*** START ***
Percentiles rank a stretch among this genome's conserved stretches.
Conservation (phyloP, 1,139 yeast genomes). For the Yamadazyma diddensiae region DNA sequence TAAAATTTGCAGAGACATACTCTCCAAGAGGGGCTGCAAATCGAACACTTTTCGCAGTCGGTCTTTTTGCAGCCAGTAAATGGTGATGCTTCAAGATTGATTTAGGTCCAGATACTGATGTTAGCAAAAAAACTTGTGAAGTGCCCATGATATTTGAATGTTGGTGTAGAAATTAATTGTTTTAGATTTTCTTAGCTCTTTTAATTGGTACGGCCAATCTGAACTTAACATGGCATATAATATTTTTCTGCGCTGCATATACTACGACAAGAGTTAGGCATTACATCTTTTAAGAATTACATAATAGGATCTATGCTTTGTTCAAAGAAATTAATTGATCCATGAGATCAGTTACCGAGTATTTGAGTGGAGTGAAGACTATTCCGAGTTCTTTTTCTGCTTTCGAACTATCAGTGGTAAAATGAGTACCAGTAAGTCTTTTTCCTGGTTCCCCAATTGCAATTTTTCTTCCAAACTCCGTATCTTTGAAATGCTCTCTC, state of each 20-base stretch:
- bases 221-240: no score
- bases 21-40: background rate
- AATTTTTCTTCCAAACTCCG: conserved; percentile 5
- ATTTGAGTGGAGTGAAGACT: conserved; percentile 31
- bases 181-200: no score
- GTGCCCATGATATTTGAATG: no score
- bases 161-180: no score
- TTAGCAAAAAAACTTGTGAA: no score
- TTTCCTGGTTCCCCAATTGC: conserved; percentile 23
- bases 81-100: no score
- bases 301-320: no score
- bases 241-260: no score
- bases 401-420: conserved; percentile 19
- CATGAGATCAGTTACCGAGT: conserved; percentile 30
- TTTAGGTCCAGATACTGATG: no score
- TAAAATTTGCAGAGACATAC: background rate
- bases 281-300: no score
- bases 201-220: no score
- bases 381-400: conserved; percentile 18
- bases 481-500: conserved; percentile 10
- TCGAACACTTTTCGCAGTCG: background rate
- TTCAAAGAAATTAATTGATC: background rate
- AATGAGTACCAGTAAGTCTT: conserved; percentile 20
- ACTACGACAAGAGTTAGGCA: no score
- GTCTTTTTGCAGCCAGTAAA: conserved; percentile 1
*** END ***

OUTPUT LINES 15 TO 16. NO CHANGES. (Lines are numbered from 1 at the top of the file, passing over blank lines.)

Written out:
- bases 401-420: conserved; percentile 19
- CATGAGATCAGTTACCGAGT: conserved; percentile 30